ODU Student's Disability Doesn't Keep Him From Achieving His Jiu-Jitsu Blue Belt
By Lisa Suhay
Jiu-Jitsu isn't for everyone, but it is for Eric Ingram, the first quadriplegic in the world to earn a blue belt from the legendary Gracie Family. Last week, Ryron Gracie, MMA fighter, instructor and Bullyproof co-founder traveled from Torrance, Ca., to tie the belt around Ingram's waist.
"I tried karate for a year but there's too much stand-up technique and it just turned into me watching everyone else do it," said Ingram, 20, a physics major at Old Dominion University. "With Gracie Combative it's mainly groundwork and the other techniques we were able to adapt to meet my needs."
By "we" Ingram is referring to his brother Troy Ingram, a certified Gracie instructor, and Norfolk Karate Academy Owner William Odom. "I would go to group classes and get these crazy ideas on how to try moves. Sometimes it worked and sometimes it was just funny."
To obtain his belt after more than a year of hard work, Ingram had to demonstrate on video that he could perform all 36 Gracie Combatives moves in a series of four tests and then run a fight simulation with his brother as partner.
The video of Ingram's final test went viral on YouTube last month http://www.youtube.com/watch?v=fSMdjG7IXE8.
Gracie Bullyproof Co-Founder Rener Gracie likened Eric Ingram's spirit to that of the Gracie patriarch.
"In his modified blue belt test, Eric demonstrates a level of resourcefulness and adaptiveness that can only be likened to that which Grand Master Helio Gracie used to modify the Japanese Jiu-Jitsu techniques. To the Grand Master, nothing was more fulfilling than to empower the weak against the strong, and there is little doubt that seeing Eric's adaptation, his art would have moved him greatly."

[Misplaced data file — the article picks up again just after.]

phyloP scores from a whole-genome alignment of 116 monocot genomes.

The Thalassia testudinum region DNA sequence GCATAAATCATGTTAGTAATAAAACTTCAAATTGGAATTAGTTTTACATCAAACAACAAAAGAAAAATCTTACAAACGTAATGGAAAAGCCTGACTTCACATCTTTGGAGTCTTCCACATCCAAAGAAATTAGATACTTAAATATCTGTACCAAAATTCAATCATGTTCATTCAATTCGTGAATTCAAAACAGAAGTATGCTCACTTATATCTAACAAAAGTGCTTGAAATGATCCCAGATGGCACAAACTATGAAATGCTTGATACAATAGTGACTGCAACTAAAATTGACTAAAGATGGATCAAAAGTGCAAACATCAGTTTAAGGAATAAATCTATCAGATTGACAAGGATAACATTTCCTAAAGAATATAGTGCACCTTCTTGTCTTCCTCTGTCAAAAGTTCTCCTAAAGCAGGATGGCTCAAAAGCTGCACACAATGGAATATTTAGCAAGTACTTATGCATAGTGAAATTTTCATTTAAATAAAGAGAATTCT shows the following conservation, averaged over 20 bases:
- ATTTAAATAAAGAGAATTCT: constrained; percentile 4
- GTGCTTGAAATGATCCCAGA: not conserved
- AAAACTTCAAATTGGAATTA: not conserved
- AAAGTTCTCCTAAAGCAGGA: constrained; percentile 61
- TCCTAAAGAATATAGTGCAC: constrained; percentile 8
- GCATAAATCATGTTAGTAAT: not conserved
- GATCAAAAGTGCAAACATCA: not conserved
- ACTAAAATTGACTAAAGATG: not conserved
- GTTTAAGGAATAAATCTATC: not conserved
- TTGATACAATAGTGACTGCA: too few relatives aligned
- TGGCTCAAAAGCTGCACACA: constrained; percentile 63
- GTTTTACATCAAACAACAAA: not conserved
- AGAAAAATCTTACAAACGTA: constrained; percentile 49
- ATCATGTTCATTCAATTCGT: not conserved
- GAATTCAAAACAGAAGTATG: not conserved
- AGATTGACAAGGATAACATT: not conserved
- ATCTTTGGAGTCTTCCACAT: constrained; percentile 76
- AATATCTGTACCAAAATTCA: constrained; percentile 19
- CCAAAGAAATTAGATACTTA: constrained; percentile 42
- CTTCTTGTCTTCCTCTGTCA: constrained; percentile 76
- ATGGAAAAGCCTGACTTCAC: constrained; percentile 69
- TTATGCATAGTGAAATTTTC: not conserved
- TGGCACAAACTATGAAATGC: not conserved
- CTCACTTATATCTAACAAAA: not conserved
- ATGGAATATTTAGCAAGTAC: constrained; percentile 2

While individuals in wheelchairs are often seen as a taboo target to would-be attackers, Ingram says he has had some close calls since starting college life.
"I have never been in a physical altercation, but that possibility is not completely out the window," he said, "There have been many times one could have occurred at a college party or social setting. I am much more comfortable knowing a form of self-defense I can really do properly and rely on."
He added, "I hope many, many years from now to get up to the black belt level, but I plan to take it at my own pace."
This article was posted on: November 3, 2010
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